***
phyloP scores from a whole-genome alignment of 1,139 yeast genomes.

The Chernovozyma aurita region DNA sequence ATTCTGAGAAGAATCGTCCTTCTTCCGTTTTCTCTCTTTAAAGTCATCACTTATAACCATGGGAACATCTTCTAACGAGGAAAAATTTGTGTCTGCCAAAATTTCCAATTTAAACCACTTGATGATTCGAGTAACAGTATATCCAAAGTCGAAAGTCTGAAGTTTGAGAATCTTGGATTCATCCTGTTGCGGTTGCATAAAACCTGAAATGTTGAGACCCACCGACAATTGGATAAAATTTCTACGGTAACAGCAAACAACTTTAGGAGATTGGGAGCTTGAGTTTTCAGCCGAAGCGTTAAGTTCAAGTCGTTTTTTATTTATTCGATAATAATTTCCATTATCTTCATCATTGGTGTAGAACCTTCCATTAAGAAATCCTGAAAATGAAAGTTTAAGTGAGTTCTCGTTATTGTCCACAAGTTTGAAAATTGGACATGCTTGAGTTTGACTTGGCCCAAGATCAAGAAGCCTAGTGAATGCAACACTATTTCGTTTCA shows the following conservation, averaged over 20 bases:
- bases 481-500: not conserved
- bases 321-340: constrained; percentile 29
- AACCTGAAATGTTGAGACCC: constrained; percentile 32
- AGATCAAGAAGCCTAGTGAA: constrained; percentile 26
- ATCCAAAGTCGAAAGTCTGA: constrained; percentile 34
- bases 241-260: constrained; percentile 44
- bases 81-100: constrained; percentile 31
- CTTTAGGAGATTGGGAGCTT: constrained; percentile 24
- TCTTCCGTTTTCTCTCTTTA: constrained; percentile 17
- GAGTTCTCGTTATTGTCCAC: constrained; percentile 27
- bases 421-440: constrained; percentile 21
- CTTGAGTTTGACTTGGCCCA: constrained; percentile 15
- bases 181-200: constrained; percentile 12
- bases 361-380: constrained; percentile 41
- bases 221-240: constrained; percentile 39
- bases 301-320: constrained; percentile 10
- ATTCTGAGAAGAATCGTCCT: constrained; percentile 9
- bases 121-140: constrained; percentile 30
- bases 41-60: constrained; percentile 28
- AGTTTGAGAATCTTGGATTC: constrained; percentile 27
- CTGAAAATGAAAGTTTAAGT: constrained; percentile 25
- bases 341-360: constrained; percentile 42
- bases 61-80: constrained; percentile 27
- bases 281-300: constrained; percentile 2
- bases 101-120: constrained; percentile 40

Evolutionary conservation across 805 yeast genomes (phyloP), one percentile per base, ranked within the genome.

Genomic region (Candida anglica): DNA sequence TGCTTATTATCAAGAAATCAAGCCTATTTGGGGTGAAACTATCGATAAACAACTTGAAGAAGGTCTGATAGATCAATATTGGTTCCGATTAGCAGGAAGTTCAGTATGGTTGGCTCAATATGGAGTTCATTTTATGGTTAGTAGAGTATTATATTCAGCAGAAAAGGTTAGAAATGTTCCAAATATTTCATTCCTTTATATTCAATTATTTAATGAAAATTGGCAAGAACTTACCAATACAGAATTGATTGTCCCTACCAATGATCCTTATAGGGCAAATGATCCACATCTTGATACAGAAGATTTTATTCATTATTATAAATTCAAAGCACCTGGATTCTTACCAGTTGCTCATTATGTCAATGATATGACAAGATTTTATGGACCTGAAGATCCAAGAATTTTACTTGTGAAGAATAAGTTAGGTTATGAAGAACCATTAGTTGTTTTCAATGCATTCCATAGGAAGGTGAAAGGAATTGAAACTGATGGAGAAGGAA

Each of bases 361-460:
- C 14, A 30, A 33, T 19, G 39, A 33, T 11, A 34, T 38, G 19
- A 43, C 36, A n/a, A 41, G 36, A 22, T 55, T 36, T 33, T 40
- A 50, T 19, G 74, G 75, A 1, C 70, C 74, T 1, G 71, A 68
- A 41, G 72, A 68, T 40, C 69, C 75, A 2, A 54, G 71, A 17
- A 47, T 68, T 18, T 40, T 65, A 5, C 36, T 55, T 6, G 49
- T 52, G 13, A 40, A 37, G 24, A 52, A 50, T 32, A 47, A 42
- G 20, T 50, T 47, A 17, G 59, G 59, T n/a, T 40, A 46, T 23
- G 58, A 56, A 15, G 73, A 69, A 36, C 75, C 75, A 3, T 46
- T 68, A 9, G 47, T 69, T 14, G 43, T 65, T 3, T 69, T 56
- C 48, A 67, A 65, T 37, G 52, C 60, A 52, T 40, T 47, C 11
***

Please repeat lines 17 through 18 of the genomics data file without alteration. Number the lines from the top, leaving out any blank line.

- bases 221-240: constrained; percentile 39
- bases 301-320: constrained; percentile 10